Sorry, What to Watch took a turkey day break as last week was really light on new product worth mentioning. This week? Pretty much the same but we don’t want you to miss us too badly. Here’s five recent Blu-ray, DVD, and streaming releases that may have caught your attention on new release shelves lately, ranked in the order we’d add them to our holiday wish list.
Blu-Ray Review: Incredibly Entertaining ‘Michael Jackson’s This Is It’
CHICAGO – My concerns that the documentary “Michael Jackson’s This Is It” would be nothing more than morbid exploitation of the death of a music legend were immediately proven unfounded by this mesmerizing document of what life was like behind the scenes with the king of pop, now available on Blu-ray and DVD.
Blu-Ray Rating: 4.0/5.0
What one first notices in the opening scene of “This Is It,” as Jackson rehearses “Wanna Be Startin’ Somethin’,” is how little Michael had lost as a performer over the years. His off-stage exploits overshadowed the fact that he was still completely on top of his game when he had a microphone and a stage. Wisely, “This Is It” is not a document of loss as much as it is a celebration of the talent of Michael Jackson and the way it inspired those around him - from back-up singers to costume designers - to do their absolute best.
“Michael Jackson’s This Is It” started as a document of what was going to be one of the more elaborate and impressive tours of all time. Intercutting footage from a few different rehearsals, it becomes (mostly) clear what that tour would have looked and sounded like. There a few numbers that seem less refined than others, but most look and sound close to done. Jackson rarely misses a note or a step and this is during rehearsal. One gets the chills imagining how on top of his game he would have been during an actual show.
“Michael Jackson’s This Is It” was released on Blu-ray and DVD on January 26th, 2010.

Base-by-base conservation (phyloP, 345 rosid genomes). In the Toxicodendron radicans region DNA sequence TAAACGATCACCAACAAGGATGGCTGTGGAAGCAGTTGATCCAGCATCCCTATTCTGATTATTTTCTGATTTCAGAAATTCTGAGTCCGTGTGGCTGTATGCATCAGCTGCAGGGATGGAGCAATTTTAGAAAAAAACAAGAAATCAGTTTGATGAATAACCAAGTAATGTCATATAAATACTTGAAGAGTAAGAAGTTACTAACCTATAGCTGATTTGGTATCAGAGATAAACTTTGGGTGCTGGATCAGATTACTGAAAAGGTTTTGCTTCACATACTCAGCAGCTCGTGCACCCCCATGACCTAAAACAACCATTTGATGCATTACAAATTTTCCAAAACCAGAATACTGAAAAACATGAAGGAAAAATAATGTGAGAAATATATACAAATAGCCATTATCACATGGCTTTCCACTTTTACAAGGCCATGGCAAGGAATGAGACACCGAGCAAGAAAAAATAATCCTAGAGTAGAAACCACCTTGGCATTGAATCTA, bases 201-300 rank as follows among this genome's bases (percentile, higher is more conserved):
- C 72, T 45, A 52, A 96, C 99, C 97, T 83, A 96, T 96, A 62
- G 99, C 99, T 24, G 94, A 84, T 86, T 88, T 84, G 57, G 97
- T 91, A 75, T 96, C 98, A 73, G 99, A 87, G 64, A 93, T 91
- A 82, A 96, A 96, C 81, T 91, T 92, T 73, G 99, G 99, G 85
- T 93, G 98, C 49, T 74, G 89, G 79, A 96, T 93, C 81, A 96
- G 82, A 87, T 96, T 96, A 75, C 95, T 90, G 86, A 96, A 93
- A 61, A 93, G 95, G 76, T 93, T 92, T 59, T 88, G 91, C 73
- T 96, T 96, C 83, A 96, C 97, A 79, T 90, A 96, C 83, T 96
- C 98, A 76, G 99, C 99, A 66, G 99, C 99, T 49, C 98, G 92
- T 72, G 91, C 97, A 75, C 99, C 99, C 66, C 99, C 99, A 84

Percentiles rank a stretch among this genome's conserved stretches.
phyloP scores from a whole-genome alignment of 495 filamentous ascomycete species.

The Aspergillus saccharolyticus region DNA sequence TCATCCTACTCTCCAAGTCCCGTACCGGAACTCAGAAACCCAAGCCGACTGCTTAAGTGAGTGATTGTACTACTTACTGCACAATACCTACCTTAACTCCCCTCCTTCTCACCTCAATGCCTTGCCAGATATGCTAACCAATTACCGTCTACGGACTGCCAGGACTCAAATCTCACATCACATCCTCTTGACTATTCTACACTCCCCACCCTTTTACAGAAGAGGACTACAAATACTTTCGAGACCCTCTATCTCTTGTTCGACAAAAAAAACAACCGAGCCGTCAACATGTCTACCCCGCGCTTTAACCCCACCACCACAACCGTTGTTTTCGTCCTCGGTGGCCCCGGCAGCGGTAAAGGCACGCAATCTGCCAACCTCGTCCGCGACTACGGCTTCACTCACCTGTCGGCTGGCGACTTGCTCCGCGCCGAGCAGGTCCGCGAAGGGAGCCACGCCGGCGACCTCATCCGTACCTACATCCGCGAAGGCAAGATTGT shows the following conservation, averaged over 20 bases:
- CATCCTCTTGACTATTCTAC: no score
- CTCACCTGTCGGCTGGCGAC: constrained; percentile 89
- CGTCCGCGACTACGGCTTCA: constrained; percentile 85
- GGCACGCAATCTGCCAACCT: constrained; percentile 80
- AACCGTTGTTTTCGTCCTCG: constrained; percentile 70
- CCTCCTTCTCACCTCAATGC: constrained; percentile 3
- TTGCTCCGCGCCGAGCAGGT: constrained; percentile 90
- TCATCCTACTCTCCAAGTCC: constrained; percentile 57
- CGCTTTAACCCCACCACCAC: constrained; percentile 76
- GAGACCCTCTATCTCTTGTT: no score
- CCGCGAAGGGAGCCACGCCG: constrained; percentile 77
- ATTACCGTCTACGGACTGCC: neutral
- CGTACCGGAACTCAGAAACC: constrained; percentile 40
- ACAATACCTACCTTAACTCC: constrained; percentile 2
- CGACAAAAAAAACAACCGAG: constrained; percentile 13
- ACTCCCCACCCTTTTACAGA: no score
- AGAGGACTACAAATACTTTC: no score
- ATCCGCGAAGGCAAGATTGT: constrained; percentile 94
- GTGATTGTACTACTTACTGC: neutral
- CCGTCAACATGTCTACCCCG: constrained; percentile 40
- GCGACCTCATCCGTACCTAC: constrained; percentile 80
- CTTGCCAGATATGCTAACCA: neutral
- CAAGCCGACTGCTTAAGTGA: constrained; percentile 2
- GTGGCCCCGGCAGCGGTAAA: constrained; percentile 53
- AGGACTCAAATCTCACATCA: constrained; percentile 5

Photo credit: Sony Picture Home Video
There’s an interesting artistic approach to “This Is It” from director Kenny Ortega that really enhances the spirit of the piece in that he doesn’t just focus on Jackson’s performances. It’s not just a concert film. It’s almost like a rough draft of a concert film with raw footage, incomplete numbers, impromptu singalongs, and even moments when Jackson criticizes those around him.
It didn’t have to be that. Ortega could have merely chosen complete numbers and deified further a man already considered a god to so many. But, considering how many “star on stage” movies we’ve seen, the focus on the collaborative process of putting something like this tour together is far more interesting to this viewer. Consequently, the film serves as both a documentary on the complexities of a massive stage show and proof of Jackson’s legacy as the King of Pop at the same time.
To be fair, some numbers work better than others, but isn’t that true of any stage show? My least favorite numbers (the clearly-not-done “Thriller” and the somewhat shaky Jackson 5 material) may be the songs that other fans play over and over again. I also think “Michael Jackson’s This Is It” runs a bit too long at nearly two hours (although the beauty of Blu-ray is the ability to skip a track or two if you’d like, which I think will help make this a massive hit on the home market). Of course, the actual show was probably going to be even longer than this film’s running time but the “wow” factor of the first half of “This Is It” wears off a bit by the end.
Having said that, I get the feeling that the magic of this movie won’t wear off for serious MJ fans for many years. There were rumors floating around before the film’s release that it would include funeral footage. Ortega realized that would have been a mistake. This is not a eulogy. This is a celebration. And it’s a damn entertaining one. Just as Michael would have wanted.
It helps that the Blu-ray release of “This Is It” looks and sounds downright amazing. The HD picture is perfect (although, of course, a lot of the material was not shot using HD cameras…but the blend of HD and standard is never as jarring as it could have been) and the sound is even better, expertly mixed to enhance what is primarily an auditory experience. The Blu-ray includes several entertaining featurettes but, somewhat surprisingly, no deleted scenes. It looks like, sadly, this really is it.